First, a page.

RIM founder apologizes for BlackBerry outages

Can vigorous, though late, PR campaign can keep RIM customers from leaving for Apple, Android?

Research in Motion founder and Co-CEO Mike Lazaridis today apologized to millions of customers hit by three days of global BlackBerry service outages.

Lazaridis issued the apology in a short video clip posted on RIM's web site.

In the unprecedented video, Lazaridis acknowledged that he could not predict the timing of a full global recovery, and for the first time referred to the worldwide BlackBerry problems as "outages." Many prior communications from other RIM offiicials called the problems "service interruptions" or "delays."

The video apology and his short recap of improved BlackBerry service levels in Europe, Asia, India and Africa came after RIM CIO Robin Bienfait posted a written apology and update of improved global BlackBerry service levels on the RIM Web site late Wednesday night.

"I apologize for the service outages this week," Lazaridis said in the 1:40 minute video clip posted at 6:20 a.m. EDT Thursday. "We've let many of you down. But let me assure you we are working around the clock to fix this. You expect better from us and I expect better from us."

A message from RIM Founder and Co-CEO Mike Lazaridis on the BlackBerry Service Outage [Oct. 13, 2011]

Lazaridis continued to say that RIM is "approaching normal service levels in Europe, the Middle East, India and Africa" but he did not specifically address service levels in other parts of the world. "It's too soon to say that this issue is fully resolved."

Lazaridis also warned: "We expect to see continued progress, and possibly some instability, as the system comes back to normal service levels everywhere. I'd like to give you an estimated time of full recovery around the world, but I cannot do this with certainty at this time."

Lazaridis promised to update BlackBerry customers "soon."

The messages from Lazaridis and Bienfait came after days of criticism from analysts and users over RIM's lack communicating how the outage was caused and was being addressed.

The video came as somewhat of a surprise to some longtime RIM analysts who regard Lazard's as a gruff leader whose engineering prowess was a key to the success of the firm he founded in 1999. In the past year, Lazaridis has been seen in testy exchanges with reporters and other questioners asking about RIM's recent sinking financial performance and other matters.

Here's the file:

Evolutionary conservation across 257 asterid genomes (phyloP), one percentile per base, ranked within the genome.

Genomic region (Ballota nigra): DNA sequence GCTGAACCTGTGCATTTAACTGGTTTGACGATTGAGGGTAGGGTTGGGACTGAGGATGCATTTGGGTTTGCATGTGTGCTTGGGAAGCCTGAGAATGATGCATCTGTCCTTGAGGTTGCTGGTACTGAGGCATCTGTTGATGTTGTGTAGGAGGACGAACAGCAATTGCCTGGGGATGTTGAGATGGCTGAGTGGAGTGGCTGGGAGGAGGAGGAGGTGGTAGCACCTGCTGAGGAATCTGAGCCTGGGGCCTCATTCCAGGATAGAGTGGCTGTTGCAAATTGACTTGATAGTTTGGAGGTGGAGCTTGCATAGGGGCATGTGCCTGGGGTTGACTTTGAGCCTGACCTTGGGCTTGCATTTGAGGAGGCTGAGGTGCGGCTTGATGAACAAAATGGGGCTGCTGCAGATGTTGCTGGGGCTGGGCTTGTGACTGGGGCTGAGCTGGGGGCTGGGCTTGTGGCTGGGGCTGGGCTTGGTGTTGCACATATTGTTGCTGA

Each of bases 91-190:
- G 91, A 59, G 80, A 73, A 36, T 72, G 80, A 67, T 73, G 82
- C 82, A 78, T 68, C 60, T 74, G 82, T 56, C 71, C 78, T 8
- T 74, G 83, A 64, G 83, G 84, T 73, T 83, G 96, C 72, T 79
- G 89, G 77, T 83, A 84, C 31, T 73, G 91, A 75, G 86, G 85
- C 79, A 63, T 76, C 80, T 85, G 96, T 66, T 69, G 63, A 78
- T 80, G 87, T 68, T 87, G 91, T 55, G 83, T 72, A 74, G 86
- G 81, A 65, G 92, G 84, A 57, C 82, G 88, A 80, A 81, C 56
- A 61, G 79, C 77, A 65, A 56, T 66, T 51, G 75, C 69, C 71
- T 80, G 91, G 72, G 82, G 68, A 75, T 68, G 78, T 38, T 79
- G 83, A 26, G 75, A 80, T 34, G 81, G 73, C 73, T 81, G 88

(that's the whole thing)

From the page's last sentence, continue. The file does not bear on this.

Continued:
"RIM never had to worry about public relations before," said Jeff Kagan, an independent analyst. The video clip "is the first time I can ever remember RIM taking this [public relations] responsibility seriously."

Kagan said the video apology comes as RIM faces stiff smartphone challenges from Google and Apple in the company's traditional stronghold market, the enterprise. "Now is when they need good public relations, but they don't have a clue how to achieve it because they were never concerned with it before," Kagan said.

"Since RIM is struggling, someone must have had the idea to talk to users, to try to smooth out the rough waters," he added.

Despite the sudden PR outreach, Kagan nonetheless predicted the three-day outage means that "RIM will take a hit and customers will leave."

Other analysts were more guarded, saying customers who are considering leaving RIM over this outage will have to weigh many factors, including whether the alternatives are going to be better.

The Lazaridis video was a "good and necessary step," said Ramon Llamas, an IDC analyst. "Still people want to see results."

Llamas said apologies from RIM alone won't do nearly as much as solid performance.

"Apologies are a necessary step, but not the be-all and end-all," he said. "Results will keep customers from leaving better than apologies," Llamas said.

Matt Hamblen covers mobile and wireless, smartphones and other handhelds, and wireless networking for Computerworld. Follow Matt on Twitter at @matthamblen, or subscribe to Matt's RSS feed . His e-mail address is mhamblen@computerworld.com.

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